Dr. Marlen Vasquez – We have overcome the most challenging issues, now we need to speed up the process #WomeninScience

Author: Freya Wilson, Publishing Partnerships Specialist

This week, Freya Wilson talks to Dr. Marlen Vasquez, an environmental toxicologist at the Cyprus University of Technology. She is also the leader of the Oikotoxicologia Research Group and vice-chair of Ocean4Biotech. We discuss her experience as a young immigrant from the Dominican Republic, the challenges of a woman in an interdisciplinary career, and the importance of representation.

Talk to us about your background growing up and how you ended up in the Biology and Environmental Engineering field?

“From my early years in the Dominican Republic, science and technology were always around me. Growing up in a poor country with very limited means meant we didn’t have access to running water. I would engineer ways to use the least amount of water as possible in an efficient way. A shower with warm, running water was a luxury granted only when I moved to Cyprus. I also remember when my father, a marine biologist, would drive me to school. We would spend the entire journey discussing STEM-related topics. My father pushed me to study a mixture of science courses during secondary school because he thought that science is the basis for supporting complex problem-solving scenarios. Looking back on it now, I totally agree with him.” 

You’re an academic now, but you have also worked as a secondary school teacher, a health inspector and a researcher in the government. What has been your experience of having such a diverse career history?

“I enjoyed having a career path that was not so straight-forward. Experiencing different working environments is very invigorative and a great opportunity that a STEM career offers. Through my studies I was able to educate at secondary school level, become a water regulator, address policy issues, and perform research directed at solving policy-implementation issues. All these really helped me to create a strong network and address Cyprus’ main challenges related to improving water quality in a holistic way – which sits at the core of the EU’s water policy issues.”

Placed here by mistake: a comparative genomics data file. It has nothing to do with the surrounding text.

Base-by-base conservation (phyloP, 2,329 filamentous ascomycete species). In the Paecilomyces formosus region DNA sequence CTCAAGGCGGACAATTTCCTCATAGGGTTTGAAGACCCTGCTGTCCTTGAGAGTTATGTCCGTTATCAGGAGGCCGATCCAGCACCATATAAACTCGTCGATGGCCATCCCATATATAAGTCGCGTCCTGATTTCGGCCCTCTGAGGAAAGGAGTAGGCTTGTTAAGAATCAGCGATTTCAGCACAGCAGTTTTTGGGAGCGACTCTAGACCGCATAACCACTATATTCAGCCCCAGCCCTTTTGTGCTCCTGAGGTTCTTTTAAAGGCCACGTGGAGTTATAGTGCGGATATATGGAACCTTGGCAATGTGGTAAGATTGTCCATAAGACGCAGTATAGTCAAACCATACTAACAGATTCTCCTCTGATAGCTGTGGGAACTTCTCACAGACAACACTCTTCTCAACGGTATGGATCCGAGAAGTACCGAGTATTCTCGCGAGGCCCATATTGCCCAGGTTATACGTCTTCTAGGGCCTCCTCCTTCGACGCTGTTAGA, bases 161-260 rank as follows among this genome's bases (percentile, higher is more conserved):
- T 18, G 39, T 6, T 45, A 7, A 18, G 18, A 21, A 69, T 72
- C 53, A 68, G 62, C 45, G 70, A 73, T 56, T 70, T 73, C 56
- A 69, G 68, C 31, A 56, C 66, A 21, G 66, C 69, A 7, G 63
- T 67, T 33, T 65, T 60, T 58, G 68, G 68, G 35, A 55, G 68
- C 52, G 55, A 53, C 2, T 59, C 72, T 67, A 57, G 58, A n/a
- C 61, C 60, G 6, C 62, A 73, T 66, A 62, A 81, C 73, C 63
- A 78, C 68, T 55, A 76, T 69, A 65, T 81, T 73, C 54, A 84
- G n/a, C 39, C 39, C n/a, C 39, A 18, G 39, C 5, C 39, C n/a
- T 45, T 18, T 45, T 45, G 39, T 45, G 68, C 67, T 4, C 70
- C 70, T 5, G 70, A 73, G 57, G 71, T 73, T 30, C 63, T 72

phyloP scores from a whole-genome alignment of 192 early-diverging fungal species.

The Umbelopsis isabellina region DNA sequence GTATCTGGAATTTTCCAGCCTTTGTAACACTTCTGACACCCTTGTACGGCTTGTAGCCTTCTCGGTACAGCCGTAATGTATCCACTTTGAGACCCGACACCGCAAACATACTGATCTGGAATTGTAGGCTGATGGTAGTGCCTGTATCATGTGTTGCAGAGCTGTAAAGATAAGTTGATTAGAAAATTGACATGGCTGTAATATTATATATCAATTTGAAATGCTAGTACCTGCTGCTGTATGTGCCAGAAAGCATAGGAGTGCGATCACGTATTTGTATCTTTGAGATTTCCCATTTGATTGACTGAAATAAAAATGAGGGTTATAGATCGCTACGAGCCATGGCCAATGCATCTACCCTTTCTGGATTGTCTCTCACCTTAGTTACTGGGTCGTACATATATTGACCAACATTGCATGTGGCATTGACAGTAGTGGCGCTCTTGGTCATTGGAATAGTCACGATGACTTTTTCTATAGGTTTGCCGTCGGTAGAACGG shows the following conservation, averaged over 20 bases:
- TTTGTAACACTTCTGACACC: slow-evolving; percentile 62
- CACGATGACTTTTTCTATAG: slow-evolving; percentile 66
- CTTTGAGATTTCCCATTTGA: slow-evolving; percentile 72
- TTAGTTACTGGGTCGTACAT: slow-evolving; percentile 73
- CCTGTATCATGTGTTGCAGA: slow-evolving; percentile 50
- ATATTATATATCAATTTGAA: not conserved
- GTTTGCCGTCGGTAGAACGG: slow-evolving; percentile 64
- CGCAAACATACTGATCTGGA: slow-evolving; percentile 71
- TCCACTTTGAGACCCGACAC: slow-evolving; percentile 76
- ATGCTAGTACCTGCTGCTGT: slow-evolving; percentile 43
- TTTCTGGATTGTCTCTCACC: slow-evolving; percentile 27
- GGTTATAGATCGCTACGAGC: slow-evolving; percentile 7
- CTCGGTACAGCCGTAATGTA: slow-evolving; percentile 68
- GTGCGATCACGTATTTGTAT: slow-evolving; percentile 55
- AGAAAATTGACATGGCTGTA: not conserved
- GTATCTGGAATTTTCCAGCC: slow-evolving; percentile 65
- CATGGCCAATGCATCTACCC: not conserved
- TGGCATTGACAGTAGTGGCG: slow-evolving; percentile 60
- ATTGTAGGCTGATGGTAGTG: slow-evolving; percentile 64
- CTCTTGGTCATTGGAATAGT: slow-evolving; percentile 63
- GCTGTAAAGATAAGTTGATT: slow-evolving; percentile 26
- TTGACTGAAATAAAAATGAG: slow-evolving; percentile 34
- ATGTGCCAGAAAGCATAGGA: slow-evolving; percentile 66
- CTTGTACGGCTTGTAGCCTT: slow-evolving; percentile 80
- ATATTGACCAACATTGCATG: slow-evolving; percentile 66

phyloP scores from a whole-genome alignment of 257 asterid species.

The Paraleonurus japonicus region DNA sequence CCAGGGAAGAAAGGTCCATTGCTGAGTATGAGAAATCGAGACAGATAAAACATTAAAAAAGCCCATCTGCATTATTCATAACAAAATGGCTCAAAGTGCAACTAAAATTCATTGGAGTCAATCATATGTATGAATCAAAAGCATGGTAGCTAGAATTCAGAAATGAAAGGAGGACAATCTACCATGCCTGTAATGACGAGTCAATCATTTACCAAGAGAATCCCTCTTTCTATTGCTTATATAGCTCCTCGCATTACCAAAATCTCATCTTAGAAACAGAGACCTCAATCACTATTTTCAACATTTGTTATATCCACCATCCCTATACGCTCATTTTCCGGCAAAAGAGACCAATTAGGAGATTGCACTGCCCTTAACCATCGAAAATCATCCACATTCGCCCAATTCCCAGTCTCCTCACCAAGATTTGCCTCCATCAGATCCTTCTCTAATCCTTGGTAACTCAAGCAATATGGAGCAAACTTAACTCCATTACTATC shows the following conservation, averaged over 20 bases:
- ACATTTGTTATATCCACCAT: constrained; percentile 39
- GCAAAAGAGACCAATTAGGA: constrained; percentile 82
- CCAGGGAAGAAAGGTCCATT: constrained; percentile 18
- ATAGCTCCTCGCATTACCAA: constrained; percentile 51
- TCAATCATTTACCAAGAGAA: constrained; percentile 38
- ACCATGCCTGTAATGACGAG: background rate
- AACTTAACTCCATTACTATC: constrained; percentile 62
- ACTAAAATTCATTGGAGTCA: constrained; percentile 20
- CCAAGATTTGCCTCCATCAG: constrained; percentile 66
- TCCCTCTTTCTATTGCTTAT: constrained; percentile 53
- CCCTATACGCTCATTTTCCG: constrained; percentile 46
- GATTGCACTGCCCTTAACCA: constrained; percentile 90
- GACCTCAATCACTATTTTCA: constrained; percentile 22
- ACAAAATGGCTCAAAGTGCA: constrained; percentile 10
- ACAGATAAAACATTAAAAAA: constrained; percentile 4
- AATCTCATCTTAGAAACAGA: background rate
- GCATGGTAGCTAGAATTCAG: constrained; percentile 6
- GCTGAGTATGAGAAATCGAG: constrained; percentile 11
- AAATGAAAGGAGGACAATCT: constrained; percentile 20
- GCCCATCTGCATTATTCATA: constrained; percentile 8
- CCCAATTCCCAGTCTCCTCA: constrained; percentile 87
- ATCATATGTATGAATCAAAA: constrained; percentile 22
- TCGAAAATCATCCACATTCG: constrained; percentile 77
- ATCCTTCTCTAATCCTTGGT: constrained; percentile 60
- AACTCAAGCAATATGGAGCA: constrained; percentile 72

What do you think is important when establishing yourself as a woman in science?

“To know that you will face discrimination and prepare yourself to address it. I have been asked why I did not publish while on maternity leave and I was offered less-demanding tasks because of a perception that having kids can ‘distract you’. Offer yourself to more challenging tasks if you think you can cope with them and ally with other women in your department or institution.” 

How do you feel about the number of women in science compared to men in the same field?

“I think things are improving globally, but in some countries more than in others. For example, in my institution, we get comparable numbers of women and men enrolling in STEM studies. In my Chemical Engineering Department, we now have more women than men. 

“This is great in helping close the gender gap. However,t even though things are very promising at undergraduate and postgraduate level, in permanent decision-making positions the number of women is still ridiculously low. We don’t just want women in the STEM workforce, but also helping to shape the future of STEM. I hope things continue to improve quickly so that it’s normal for girls to see themselves represented in decision-making and professional roles.”

Are there any moments where you think being a woman has helped you have an impact?

“I am Vice Chair of the European Cooperation in Science and Technology (COST) Action ‘Ocean4Biotech’. This action aims to develop the growing marine biotechnology field sustainably and responsibly. It is probably one of the few Actions in which both Chair and Vice-Chair are led by women in STEM from Inclusiveness Target Countries. I think that the moment there is more diversity in these types of influential positions – the moment you can start talking and being heard – you immediately create more opportunities, not necessarily just for women, but also for other underrepresented groups in the academic environment. I think this is an amazing opportunity and being a woman in this context is great.”

Finally, if you could speak to your 16-year old self today, what advice would you give her?

“Dream high and you will succeed. Women in STEM have already overcome the most challenging issues, now we need to speed up the process.”

Frontiers is a signatory of the United Nations Publishers COMPACT. This interview has been published in support of United Nations Sustainable Goal 5: Achieve gender equality and empower all women and girls.